Muskegon college puts shuttered fitness center up for sale after $2.5M in losses
MUSKEGON, MI – Muskegon Community College is putting the Lakeshore Fitness Center up for sale after expensive maintenance and operational costs forced the college to close the facility in May.
The MCC Board of Trustees last week approved a request for proposals (RFP) seeking bids to purchase the fitness center, at 900 W. Western Ave. The board is seeking a permanent owner who will continue operating the facility as a fitness center, although trustees will consider any proposals that will “relieve the college of the financial burden of operating the facility.”
The facility has proven to be a financial burden for MCC since the college bought the former YMCA building for $1.17 million in 2015. Since then, MCC lost an average of $500,000 each year in annual operation costs, according to college officials.
The college discontinued operation of the 40-year-old facility in early May after it had logged $2.5 million in losses over the past five years.
Trustee Kathy Moore previously said the college – which faced a $4 million budget shortfall as a result of the coronavirus crisis – could not continue to bear the burden of operating the Lakeshore Fitness Center, which came with costly operational losses and maintenance expenses.
But after Muskegon residents expressed concerns over the fitness center’s closure, trustees agreed that the next step forward would be to work with the community at large for input on the facility’s future.
In July, MCC issued an RFP seeking a short-term operator for the facility – but did not receive any offers. The due date for bids to be submitted was July 24.
The college was looking for someone to operate the fitness center for six months so its members could begin using the facility again. The fitness center has been closed since March 19, the same day MCC closed its campus due to the coronavirus pandemic.
RELATED: Muskegon college seeks temporary operator for shuttered fitness center after $2.5M in losses
After there were no bids submitted by any interested short-term operators, the college is now looking for a permanent owner for the facility. Bids for the current proposal must be submitted to the board by Sept. 14 and oral presentations with the board would take place Sept. 24-25, documents show.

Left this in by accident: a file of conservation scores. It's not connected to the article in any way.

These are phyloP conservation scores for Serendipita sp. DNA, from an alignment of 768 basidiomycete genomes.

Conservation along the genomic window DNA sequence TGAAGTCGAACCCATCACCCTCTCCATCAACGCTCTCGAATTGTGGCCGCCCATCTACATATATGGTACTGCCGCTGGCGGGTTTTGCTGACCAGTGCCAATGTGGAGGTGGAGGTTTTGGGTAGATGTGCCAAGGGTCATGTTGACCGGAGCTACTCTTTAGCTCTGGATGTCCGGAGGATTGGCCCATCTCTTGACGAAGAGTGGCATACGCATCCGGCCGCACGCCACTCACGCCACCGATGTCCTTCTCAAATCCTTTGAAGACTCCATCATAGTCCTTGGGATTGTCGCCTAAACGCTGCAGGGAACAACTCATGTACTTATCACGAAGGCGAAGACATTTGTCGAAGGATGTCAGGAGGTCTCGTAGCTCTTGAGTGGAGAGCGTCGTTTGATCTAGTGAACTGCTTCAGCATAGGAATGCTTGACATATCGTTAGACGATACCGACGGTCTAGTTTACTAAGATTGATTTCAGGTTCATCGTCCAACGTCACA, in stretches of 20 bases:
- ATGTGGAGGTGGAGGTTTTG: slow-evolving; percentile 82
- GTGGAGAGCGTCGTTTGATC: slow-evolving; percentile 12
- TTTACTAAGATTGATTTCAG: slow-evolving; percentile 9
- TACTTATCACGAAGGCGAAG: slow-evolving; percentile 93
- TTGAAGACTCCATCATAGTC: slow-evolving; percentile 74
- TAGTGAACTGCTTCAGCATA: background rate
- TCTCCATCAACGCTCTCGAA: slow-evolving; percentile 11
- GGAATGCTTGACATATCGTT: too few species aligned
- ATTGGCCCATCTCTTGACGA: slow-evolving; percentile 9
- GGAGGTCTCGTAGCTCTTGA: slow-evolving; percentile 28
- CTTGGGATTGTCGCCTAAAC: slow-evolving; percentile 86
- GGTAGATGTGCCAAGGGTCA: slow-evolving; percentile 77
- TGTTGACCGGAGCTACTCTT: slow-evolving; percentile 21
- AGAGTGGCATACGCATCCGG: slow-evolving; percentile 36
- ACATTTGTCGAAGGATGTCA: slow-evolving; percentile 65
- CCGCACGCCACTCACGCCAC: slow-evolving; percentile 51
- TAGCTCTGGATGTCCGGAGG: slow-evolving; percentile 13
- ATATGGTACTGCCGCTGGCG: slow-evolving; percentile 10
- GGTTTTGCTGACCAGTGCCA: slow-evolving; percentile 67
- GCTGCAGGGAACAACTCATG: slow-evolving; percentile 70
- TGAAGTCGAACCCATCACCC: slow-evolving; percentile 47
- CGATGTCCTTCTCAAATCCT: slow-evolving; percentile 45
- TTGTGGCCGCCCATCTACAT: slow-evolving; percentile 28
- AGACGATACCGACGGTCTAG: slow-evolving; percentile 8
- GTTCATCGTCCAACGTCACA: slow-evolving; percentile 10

The college will announce the selected bid sometime between Oct. 21 and Nov. 1, according to the RFP.
The 60,000-square-foot fitness center has a lap pool, hot tub, strength training equipment, exercise studios, basketball courts and an indoor track. It offers exercise classes, health programs, childcare and massage therapy.
During previous MCC Board of Trustees meetings, several developers approached the board during public comment to express interest in purchasing the Lakeshore Fitness Center.
David Medendorp and Michael Kordecki approached the board May 20 with interest in purchasing the fitness center, and Jon Rooks, developer and owner of Parkland Properties, told the board on June 17 he was interested in turning the property into a mixed-use facility, board minutes show.
The Lakeshore Fitness Center is on prime property on Muskegon Lake next to the Heritage Landing park and outdoor concert venue near downtown Muskegon.
Many residents have told trustees they’d like the building to be maintained as a fitness center – more than 100 community members attended the board’s May 1 meeting to voice their frustration and anger over the facility’s closure.
Some residents have also urged the board to consider other uses for the site of the facility, such as building a mixed-use facility on the fitness center’s property which could house offices, retail or housing.
A group of citizens have since funded an independent survey of the community to gauge what residents would like to see happen to the facility. The group recently hired Florida-based research firm Phil Balducci and Associates to conduct a focus group and telephone survey of Muskegon residents.
The results of the community survey will be compiled into a report, which will be provided to the MCC board in September to use in its consideration for the facility’s future, said Muskegon resident Roger Rapoport, who is part of the group.
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Muskegon college seeks temporary operator for shuttered fitness center after $2.5M in losses
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